Jack of all trades, master of scrum
Joining the LGSS Digital team as a scrum master took a lot of explanation… NO… I was not running off to join the local Northampton Saints Rugby team and YES it is an actual career choice (honest Dad).
It’s been a whirlwind first couple of months with so much to learn but I’m loving every second of it.
In this post, I’ll be taking you through what a scrum master does with some tips that I’ve picked up along the way…
So what do I actually do?
Good question… according to innolution.com a scrum master is defined as:
“The coach, facilitator, impediment remover, and servant leader of the Scrum team…”
I think this is where the jack of all trades bit comes in. My list of tasks is ever growing and developing as I find my feet in this role, but a snapshot includes…
- Removing ‘blockers’ for the team
- Keeping the time / scope / budget in mind at all times
- Ensuring what gets built meets the project’s ultimate goal
- Motivating, coaching and leading the team to be a high performing one that is continuously improving
- Making sure the team embodies agile values
- Risk management throughout the project’s build
At LGSS Digital, I’m involved all the way through the project, but once it moves to the delivery stage – where the product is built – this is where you can really add the most value …
“I am grateful for all the feeling out of my depth moments … and there have been a few.”
What have I learnt so far?
1. Get the basics right first before you try and conquer the world
I’m a bit of a perfectionist but thankfully in the agile culture – it is ok to fail. Fail fast and improve as a team so you don’t make the same mistake twice.
I certainly tested the boundaries of this during my first project. We were halfway through our first sprint and I was still sorting out the sprint backlog – basically being the blocker to my own team. Hangs head in shame.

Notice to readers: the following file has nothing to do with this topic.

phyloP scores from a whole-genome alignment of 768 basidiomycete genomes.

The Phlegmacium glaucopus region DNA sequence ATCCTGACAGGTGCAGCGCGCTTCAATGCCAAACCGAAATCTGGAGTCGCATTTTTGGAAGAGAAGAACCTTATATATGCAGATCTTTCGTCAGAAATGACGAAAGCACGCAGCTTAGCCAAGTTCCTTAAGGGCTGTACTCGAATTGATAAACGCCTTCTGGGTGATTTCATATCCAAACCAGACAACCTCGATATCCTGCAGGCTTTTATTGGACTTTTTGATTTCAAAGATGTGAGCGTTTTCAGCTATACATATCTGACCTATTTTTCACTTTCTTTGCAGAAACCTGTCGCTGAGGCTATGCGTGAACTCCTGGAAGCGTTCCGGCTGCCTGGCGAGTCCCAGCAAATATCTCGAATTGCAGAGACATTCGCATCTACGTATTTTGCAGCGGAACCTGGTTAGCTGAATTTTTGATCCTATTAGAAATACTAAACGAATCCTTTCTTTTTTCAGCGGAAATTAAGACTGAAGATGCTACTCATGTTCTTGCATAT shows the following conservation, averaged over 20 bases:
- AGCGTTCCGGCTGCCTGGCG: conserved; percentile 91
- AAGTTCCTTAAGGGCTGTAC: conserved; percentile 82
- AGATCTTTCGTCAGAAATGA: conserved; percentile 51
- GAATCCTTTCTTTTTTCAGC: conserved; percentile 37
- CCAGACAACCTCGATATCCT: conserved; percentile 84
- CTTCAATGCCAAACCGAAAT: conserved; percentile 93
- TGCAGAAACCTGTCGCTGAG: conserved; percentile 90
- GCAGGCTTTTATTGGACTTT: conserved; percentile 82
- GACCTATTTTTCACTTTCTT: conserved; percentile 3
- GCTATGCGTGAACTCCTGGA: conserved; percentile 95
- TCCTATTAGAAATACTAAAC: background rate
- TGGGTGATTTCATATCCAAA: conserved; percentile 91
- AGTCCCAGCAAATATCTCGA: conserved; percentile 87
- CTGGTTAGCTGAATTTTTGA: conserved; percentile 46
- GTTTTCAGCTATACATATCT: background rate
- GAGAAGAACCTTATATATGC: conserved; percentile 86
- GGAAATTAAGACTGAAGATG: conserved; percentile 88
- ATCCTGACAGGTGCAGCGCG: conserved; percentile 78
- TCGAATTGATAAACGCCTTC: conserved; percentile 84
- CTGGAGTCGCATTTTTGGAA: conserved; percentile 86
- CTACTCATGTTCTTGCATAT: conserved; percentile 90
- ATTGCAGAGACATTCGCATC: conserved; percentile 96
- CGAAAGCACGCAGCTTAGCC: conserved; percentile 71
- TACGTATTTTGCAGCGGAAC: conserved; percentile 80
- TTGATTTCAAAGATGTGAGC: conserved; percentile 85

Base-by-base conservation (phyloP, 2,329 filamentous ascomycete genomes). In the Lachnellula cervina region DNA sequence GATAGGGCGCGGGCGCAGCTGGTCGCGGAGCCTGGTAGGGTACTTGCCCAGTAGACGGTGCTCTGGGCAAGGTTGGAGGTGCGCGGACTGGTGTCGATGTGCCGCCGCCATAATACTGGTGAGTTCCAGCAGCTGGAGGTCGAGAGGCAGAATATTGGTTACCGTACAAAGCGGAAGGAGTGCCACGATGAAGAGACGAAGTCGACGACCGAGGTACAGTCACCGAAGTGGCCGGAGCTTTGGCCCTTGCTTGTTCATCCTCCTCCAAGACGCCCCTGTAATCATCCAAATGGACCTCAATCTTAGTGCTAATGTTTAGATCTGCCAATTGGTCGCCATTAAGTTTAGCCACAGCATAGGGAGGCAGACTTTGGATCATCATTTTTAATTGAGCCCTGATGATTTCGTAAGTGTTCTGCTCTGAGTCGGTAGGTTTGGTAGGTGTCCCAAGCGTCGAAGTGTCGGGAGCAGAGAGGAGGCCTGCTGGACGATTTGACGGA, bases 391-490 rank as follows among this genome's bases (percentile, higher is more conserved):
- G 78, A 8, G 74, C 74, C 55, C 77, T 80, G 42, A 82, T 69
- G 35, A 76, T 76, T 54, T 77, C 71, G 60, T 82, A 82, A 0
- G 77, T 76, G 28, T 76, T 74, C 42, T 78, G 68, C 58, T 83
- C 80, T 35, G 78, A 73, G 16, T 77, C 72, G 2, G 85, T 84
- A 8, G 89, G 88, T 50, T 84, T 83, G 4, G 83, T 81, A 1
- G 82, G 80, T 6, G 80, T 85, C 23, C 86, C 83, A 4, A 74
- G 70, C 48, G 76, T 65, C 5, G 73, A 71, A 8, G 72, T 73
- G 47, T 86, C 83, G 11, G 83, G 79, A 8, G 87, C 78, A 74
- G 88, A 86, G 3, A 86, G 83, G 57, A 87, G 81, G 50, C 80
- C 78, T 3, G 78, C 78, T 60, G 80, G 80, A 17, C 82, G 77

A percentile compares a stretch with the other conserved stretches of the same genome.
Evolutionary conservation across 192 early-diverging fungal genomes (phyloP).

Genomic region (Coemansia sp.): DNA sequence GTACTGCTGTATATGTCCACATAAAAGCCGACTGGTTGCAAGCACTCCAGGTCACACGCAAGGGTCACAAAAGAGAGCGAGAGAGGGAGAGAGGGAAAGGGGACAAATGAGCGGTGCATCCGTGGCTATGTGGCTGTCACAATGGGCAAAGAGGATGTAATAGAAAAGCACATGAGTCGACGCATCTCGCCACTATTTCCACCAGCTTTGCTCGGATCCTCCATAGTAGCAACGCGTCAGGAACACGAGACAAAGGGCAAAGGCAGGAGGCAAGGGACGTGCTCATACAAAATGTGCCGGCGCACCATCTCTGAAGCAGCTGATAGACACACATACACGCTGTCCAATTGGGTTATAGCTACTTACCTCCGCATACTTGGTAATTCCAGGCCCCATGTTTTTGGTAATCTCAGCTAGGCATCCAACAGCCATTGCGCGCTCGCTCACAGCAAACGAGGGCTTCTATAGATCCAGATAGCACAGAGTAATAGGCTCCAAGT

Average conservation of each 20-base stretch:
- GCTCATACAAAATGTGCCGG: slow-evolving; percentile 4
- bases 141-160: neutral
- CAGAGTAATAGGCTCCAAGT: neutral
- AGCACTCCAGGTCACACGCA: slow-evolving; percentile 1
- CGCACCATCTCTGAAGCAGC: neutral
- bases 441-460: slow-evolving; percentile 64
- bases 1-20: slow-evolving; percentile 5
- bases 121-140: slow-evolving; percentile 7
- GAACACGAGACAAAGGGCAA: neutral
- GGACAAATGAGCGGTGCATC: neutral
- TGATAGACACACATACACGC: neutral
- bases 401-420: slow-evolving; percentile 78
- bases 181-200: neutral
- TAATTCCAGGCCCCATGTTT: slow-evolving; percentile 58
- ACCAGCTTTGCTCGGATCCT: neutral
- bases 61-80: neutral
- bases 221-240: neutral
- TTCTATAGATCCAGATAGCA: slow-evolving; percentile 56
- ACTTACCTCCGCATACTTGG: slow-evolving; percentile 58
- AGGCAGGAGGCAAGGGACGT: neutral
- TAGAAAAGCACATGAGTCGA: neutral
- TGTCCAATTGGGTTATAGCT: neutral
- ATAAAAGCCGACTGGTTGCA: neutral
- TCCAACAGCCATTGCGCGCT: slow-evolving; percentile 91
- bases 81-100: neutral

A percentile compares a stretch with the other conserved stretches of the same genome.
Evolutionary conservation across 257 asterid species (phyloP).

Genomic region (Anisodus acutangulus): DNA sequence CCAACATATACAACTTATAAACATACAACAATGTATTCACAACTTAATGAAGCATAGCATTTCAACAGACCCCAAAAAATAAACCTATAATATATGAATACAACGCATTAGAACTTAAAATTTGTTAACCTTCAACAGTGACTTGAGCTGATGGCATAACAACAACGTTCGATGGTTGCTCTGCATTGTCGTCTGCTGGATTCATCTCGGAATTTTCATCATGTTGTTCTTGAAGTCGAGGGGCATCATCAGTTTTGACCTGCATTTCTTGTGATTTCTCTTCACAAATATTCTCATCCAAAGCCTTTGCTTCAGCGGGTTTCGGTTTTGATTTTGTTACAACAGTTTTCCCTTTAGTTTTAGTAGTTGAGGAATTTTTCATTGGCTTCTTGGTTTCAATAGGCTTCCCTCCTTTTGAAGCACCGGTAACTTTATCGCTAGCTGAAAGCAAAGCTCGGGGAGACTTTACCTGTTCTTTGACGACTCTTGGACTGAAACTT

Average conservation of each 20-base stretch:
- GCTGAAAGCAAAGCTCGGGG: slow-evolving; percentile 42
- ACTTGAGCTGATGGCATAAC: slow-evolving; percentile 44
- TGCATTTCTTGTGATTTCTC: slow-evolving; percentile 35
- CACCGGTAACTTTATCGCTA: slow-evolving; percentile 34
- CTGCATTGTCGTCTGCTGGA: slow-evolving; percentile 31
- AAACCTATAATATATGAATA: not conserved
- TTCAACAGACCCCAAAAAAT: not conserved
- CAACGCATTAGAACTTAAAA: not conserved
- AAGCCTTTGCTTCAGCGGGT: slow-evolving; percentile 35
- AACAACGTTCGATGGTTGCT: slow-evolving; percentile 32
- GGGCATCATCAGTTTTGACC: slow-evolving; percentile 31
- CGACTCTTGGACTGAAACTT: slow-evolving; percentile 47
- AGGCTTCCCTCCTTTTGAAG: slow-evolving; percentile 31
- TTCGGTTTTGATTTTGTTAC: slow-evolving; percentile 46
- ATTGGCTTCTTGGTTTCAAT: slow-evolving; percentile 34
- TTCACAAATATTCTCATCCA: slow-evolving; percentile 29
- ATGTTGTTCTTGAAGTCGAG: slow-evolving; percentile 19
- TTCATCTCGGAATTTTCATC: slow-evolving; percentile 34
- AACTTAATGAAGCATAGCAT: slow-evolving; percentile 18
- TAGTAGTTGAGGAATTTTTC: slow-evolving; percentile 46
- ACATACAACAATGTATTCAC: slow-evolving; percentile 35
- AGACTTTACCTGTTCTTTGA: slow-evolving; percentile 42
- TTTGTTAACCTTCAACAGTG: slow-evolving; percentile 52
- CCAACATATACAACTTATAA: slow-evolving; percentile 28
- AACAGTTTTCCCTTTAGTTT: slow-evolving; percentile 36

2. Make sure you know what you’re building before you start
Sounds like an obvious one right? It is… but when you are looking at building something that relies on technology that has not been used within your team, it’s easy to get carried away. Being told anything is possible as long as…
- It adds value
- You’ve got the budget
- And the time required to build it…
WE GOT EXCITED! Top Tip: don’t be working out the fundamental part of the whole project during your first sprint in delivery… thankfully it all worked out in the end – but it is definitely not worth the nail-biting few days of anxiety. Lesson learnt.
3. Simple Design – definitely not simple
My introduction to wireframe prototyping…I had the right tools for the job, I knew the process, at a click of a button I was a designer, easy… well that’s what I thought for maybe a split second. I must say for my first attempt I was quite pleased – however compare my version to our designer’s final mock-up and well lets just say it’s a definite art that I have not yet mastered.
I have learnt that when it comes to design that you have to take it step by step – look at the detail not just the whole thing. Concentrate on one area at a time and eventually it will evolve into something pretty darn cool.
How would I sum up my first few months?
Fun, exciting, terrifying, inspiring … I am grateful for all the feeling out of my depth moments (and there have been a few). I’ve had brain ache at the end of a long day, but still walk away with a smile on my face – because it means that I am learning and pushing myself to do better.
***DISCLAIMER*** I would like to note for the record that I do not currently believe I am a “Master of Scrum” as the title may lead you to believe … but give me a few more months and I might just earn my stripes 😉
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